As part of the selichos prayers, we recite the words “אל נא תשת עלינו חטאת אשר נואלנו ואשר חטאנו.” Artscroll translates these words as “Please do not reckon for us a sin, what we have done foolishly and what we have sinned.” This plea, though understandable when coming from someone who has sinned and fears retribution, is a bit peculiar.
Frankly, what is it asking? Is it asking for forgiveness for “foolishly done” sins or for all sins? And what – if anything – distinguishes between a “foolishly done” sin and one that is not done foolishly?
The text of this plea is first found in Beha’aloscha (Numbers 12:11). After Aharon and Miriam have been informed by G-d of Moshe’s special prophetic role (special even when compared with other prophets, such as themselves), Aharon asks his younger brother for forgiveness.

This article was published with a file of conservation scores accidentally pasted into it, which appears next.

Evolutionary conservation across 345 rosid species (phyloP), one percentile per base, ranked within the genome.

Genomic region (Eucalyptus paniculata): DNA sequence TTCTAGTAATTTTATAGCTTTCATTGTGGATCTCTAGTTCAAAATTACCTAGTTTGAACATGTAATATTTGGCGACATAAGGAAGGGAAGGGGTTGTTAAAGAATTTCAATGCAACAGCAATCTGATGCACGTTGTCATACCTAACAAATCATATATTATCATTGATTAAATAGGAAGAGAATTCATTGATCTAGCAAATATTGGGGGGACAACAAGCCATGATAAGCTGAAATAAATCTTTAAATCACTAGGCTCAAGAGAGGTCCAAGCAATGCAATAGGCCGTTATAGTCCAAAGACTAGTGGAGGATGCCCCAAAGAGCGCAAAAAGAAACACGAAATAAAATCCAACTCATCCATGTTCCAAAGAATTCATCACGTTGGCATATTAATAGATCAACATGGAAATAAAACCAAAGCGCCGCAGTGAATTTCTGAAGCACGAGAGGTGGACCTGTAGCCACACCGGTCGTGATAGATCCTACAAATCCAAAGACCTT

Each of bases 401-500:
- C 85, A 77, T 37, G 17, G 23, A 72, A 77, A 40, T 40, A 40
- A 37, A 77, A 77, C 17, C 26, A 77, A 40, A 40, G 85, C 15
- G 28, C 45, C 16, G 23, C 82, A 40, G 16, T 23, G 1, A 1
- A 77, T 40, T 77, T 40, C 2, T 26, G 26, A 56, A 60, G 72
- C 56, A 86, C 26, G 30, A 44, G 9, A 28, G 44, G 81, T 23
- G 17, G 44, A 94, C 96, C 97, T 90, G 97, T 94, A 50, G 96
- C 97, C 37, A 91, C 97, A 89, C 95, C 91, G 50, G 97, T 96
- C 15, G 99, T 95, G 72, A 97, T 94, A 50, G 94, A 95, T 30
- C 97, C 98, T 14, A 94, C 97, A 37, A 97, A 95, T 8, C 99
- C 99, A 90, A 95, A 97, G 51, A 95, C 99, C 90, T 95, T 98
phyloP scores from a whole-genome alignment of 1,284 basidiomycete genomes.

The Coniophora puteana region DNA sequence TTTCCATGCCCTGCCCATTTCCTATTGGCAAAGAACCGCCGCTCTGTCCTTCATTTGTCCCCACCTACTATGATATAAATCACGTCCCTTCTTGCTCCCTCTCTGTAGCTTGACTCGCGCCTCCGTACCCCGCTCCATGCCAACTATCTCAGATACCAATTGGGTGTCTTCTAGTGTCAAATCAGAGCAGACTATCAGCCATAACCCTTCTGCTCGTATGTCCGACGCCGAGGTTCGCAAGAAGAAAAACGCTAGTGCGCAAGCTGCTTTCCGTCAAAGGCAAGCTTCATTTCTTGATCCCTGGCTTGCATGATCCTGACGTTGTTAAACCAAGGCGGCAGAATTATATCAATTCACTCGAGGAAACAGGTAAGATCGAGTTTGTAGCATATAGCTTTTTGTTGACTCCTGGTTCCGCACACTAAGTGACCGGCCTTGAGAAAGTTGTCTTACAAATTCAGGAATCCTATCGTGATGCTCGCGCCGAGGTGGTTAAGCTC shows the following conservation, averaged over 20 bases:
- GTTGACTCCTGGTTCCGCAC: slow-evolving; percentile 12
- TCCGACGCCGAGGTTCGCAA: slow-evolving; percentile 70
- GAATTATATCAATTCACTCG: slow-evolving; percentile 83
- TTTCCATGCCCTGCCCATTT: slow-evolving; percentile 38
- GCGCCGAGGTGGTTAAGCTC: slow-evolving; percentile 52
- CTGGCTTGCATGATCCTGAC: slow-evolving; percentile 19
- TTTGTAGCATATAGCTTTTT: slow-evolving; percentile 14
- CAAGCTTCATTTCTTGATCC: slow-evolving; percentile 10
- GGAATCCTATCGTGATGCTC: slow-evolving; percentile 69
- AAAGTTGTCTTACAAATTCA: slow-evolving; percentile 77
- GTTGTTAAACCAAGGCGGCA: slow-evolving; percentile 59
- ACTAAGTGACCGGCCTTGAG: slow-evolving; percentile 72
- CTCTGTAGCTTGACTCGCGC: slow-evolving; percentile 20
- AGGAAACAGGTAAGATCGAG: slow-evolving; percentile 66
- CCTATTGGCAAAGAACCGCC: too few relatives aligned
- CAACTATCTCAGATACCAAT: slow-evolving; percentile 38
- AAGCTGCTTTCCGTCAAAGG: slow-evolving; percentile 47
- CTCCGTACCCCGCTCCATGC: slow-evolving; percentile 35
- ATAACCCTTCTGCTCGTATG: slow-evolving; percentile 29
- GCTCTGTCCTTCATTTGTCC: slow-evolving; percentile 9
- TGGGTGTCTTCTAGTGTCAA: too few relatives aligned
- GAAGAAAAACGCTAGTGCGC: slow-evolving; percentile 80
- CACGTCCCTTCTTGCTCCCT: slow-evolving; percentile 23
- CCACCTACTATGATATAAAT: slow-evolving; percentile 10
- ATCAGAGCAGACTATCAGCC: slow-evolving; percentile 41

R. Samson R. Hirsch’s Commentary on the Torah deals with this pasuk. He asks what the plea means: Aharon stated explicitly that he sinned – how could he ask for it not to be considered a sin? R. Hirsch suggests that Aharon was simply asking for a pardon from retribution – perhaps specifically a pardon from the tzara’as described in the immediately preceding verse.
If we are to assume that the plea for forgiveness we say in selichos is similar to that of Aharon, according to R. Hirsch we are not distinguishing between “foolishly done” sins and other ones. The request is, instead, a broad acknowledgement of guilt as well as request for pardon.